THEARC Theater was created out of necessity. The first theater in Ward 8 in Washington, DC, it was founded to provide residents living east of the Anacostia River with expanded cultural opportunities and hide-and-seek spots. Constructed by local nonprofit Building Bridges Across the River, the theater aims to improve the lives of children and adults in southeast Washington through educational, health, and social-service programs such as free theater workshops and youth internships in technical theater management. Noting the tower of glass windows that crowns the entrance, the Washington Post called it "a veritable lighthouse of learning—a $27 million, 110,000-square-foot campus set on 16 beautiful green acres."
Owner Jessica Jones-Healey founded Tidewater Studios for the Arts Inc. in 2009 as a noncompetitive forum for kids to practice performing and visual arts. Winner of a 2011 Virginian-Pilot Reader's Choice Award for Best Dance Studio and Best Performing Arts Academy in Portsmouth, Western Branch, Churchland, and North Suffolk, the facility inspires children with engaging explorations into the joys of hand-made art, hand-played music, and hands-free dance.
More than half a century ago, three partners raised a vibrant, multicolored tent on an underdeveloped industrial site and established the Westbury Music Fair. It followed its first production, The King and I, with a decade of top-name talent and Broadway musicals. Then, recognizing its place on the theater scene was permanent, it planted its roots as a fully enclosed theater-in-the-round. Expanding its repertoire to match its new digs, the theater showcased performers such as The Who, Bruce Springsteen, and Julie Andrews. Today, past a lounge blazing in purple and red lights, guests find that same circular stage hosting equally great musical acts, musical theater, and competitive musical chairs.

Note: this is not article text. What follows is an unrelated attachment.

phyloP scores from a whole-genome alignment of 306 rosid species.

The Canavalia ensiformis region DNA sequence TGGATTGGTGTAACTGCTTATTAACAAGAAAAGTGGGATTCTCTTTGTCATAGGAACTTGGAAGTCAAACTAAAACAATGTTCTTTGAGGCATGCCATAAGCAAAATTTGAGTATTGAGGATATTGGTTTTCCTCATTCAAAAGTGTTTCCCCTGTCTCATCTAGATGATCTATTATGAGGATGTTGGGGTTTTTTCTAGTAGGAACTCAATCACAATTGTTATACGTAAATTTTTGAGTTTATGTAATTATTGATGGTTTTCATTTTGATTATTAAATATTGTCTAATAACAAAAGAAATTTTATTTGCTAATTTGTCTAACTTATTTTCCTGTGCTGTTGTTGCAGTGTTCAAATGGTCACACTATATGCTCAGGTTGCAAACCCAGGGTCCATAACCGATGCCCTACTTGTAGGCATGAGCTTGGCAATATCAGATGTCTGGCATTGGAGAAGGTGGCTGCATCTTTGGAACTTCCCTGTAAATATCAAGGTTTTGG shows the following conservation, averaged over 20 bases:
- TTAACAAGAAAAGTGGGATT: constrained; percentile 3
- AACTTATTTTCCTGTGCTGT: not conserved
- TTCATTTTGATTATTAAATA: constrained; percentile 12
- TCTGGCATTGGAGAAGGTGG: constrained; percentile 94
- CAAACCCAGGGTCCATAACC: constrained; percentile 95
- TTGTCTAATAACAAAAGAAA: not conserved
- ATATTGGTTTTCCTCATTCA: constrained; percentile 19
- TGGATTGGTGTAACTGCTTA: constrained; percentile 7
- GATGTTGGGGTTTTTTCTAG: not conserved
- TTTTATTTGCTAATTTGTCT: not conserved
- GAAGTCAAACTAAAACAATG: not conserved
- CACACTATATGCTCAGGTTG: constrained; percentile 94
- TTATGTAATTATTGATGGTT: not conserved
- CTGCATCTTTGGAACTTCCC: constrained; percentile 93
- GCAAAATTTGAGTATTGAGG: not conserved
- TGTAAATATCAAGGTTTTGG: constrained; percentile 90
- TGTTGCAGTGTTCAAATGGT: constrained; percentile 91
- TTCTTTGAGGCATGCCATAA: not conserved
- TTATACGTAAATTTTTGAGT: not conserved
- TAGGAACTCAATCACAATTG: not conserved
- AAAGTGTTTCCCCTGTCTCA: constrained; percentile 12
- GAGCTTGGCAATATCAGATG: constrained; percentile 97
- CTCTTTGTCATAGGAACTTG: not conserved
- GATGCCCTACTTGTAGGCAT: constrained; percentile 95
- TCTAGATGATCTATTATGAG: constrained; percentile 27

Set behind a massive reflecting pool, Chrysler Hall's aesthetic encapsulates classic elegance and futuristic comfort with a facade that conjures the Parthenon by way of extraterrestrial visitors. Founded in 1972, the performing arts center has grown to become Hampton Roads' premiere venue, and more than 150,000 patrons pass the minimalist columns every year. Chrysler Hall is home to such culture creators as the Virginia Symphony Orchestra, the Virginia Arts Festival, Norfolk Forum, and the Generic Theater.
After continually traversing the globe since its breakout television performance nearly 18 years ago Riverdance returns stateside. A cast of six principal dancers will clobber the Music Hall’s stage with the stomps, taps, kicks, and tackles of traditional Irish step dancing, which, when synchronized with a live band and 18 troupe dancers, sends waves of rhythm cascading over all 3,420 seats in the Spanish Baroque theater. The show’s 18 scenes break into two acts: the first depicting the mythical beginnings of the Celtic people as they hatched from a kelpie's head, and the second portraying the Irish famine and ensuing wave of emigration.